I'd say that most of the works contained in these pages were smart and very enjoyable, but my stand-out favorites were the story "Classroom Dynamics"...more
Thinkingbandit
I really like this book. I think bizarro is the best thing to come out of the bookstores since splatterpunk. I recommend this to people who like weird fiction that is well-written and enjoyable to read. Every author has their own unique spin on the genre. Some write very bizarre horror fiction, others write absurd humor, others write irreal fantasy, but some of the best bizarro works combine all of these things. If you like weird fiction then you'll like this book. If you don't then there's no p...more
Velexia
Strange, Intriguing, Annoying... An entire plethora of tales in this book. Most of them are worth reading, though if you're like me you have to read the entire book despite how bad it gets at times.
Christy Stewart
This is a great collection and I was delighted with the pieces I was familiar with just as much as the ones I wasn't.
P.D.
Most bizarre story: Steve Beard's Survivor's Dream

Most enjoyable:
D Harlan Wilson's short stories.
Carlton Mellick III's Baby Jesus Butt Plug (worth it for the title alone)
Kevin L. Donihe's Greatest Fucking Moment in Sports
Andre Duza's Don't F(beep)k with the Coulereds
Vincent W. Sakowski's short stories (particularly It's beginning to look a lot like Ragnarok)
Bruce Taylar's short stories

Honorable Mention:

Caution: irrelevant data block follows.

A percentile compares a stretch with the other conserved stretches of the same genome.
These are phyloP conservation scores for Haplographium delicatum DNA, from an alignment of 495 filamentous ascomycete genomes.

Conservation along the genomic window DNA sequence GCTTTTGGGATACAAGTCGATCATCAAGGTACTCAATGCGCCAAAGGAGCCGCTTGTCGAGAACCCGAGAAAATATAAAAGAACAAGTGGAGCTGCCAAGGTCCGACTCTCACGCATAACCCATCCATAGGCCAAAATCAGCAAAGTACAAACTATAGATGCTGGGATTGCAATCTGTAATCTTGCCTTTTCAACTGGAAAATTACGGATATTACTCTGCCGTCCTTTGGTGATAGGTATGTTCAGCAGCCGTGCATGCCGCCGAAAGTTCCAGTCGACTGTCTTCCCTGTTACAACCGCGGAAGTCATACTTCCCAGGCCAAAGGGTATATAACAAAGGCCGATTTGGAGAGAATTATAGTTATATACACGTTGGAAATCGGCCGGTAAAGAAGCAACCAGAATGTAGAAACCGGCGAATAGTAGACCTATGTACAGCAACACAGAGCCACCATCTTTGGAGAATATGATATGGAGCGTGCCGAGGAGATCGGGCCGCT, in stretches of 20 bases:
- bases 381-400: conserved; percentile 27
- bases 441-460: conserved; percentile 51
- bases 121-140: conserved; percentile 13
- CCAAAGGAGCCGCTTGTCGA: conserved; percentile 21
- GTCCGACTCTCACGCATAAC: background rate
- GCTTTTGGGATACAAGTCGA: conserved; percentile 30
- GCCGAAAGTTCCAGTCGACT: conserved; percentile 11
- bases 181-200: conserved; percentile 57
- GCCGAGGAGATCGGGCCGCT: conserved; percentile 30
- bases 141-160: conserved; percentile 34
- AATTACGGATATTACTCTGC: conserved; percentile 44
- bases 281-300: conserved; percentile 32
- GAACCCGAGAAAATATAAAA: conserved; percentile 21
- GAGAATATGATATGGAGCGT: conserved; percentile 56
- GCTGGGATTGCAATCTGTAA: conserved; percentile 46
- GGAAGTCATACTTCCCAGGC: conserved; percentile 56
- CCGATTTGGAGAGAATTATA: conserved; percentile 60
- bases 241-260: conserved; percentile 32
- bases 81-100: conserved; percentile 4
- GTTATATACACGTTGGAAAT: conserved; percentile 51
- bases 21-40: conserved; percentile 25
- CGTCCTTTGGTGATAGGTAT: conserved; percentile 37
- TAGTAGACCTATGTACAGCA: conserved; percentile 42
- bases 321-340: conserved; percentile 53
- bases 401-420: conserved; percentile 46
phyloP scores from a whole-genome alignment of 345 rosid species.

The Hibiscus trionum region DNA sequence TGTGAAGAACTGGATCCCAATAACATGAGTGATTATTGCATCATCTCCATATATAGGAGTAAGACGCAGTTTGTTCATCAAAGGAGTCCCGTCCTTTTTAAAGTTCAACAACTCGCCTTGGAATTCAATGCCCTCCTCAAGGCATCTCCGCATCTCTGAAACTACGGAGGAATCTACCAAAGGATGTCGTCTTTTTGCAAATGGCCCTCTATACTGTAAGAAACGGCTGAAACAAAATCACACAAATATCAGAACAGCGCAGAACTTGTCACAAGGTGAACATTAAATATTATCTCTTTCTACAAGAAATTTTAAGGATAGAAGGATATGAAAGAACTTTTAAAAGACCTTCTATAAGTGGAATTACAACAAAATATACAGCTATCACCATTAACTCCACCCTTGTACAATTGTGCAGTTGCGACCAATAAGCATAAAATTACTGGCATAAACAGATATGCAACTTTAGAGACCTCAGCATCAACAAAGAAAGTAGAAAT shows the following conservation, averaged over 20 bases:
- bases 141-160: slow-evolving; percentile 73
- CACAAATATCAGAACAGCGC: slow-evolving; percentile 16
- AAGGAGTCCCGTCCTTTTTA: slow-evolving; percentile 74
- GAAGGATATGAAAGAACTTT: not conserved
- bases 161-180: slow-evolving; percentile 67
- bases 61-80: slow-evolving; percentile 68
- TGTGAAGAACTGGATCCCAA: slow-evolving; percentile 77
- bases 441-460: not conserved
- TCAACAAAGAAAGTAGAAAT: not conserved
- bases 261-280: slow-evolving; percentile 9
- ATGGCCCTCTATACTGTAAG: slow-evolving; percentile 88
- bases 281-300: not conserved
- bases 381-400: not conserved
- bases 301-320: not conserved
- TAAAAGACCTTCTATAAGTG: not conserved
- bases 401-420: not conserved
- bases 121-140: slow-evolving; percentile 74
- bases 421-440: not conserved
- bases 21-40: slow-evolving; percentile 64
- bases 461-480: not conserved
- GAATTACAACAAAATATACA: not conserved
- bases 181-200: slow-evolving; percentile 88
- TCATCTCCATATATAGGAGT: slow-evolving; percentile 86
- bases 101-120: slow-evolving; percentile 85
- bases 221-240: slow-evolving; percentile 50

Gina Ranalli's Suicide Girls in the Afterlife (I don't normally like stories involving the ch...more
Emory
Bizarro is the genre of the weird. Inside the Bizarro Starter Kit (Orange), you will find a large sampling of the most entertaining, the strangest, quite possibly the most unique stories to ever see print. This book was my introduction to the genre, and it should be yours as well.

Featuring work by Carlton Mellick III, Gina Ranalli, Steve Beard, Andre Duza, Ray Fracalossy, John Edward Lawson, Vincent W. Sakowski, D. Harlan Wilson, Jeremy Robert Johnson, Kevin L. Donihe, and Bruce Taylor, the BS...more
Doug
I hoped The Bizarro Starter Kit would help me figure out if I'd like bizarro fiction, a genre self-defined by a loose collective of writers with a shared love of cult/trash cinema. It didn't. The Bizarro Starter Kit makes the case that there's too much going on for me to dismiss it, and too much going on for me to say that I "like" the genre as a whole. The starter kit includes stories and/or novellas by 10 writers, several of which, as far as I can tell, were previously published as stand-alone...more
NumberLord
Bizarro publishers combine forces to produce several starter kits. This kit (Orange) consists of work from the first wave (if such a term can be used for a genre that’s less than a decade old) of Bizarro authors.

D. Harlan Wilson – The collection starts with six short stories from Wilson. The first is a dark tale, while the rest reside on the light-hearted side. My favorite (being a professor) was “Classroom Dynamics,” in which Dr. Beebody is told to stop hugging his students. So he starts carry...more
Daniel Stafford
Wow…not only a fun romp through the absurd, but also a great introduction to a previously unknown (for me) genre.

So, imagine all of the great (and not-so-great) cult films influencing a generation of authors to do exactly what those movies did: shock, awe, and inspire a new way of looking at how you perceive a story.

Many of the authors in this collection admit to enjoying the visual works of David Lynch and the authorial extrapolations of Kafka.

I think while reading this collection, many readers...more
neko cam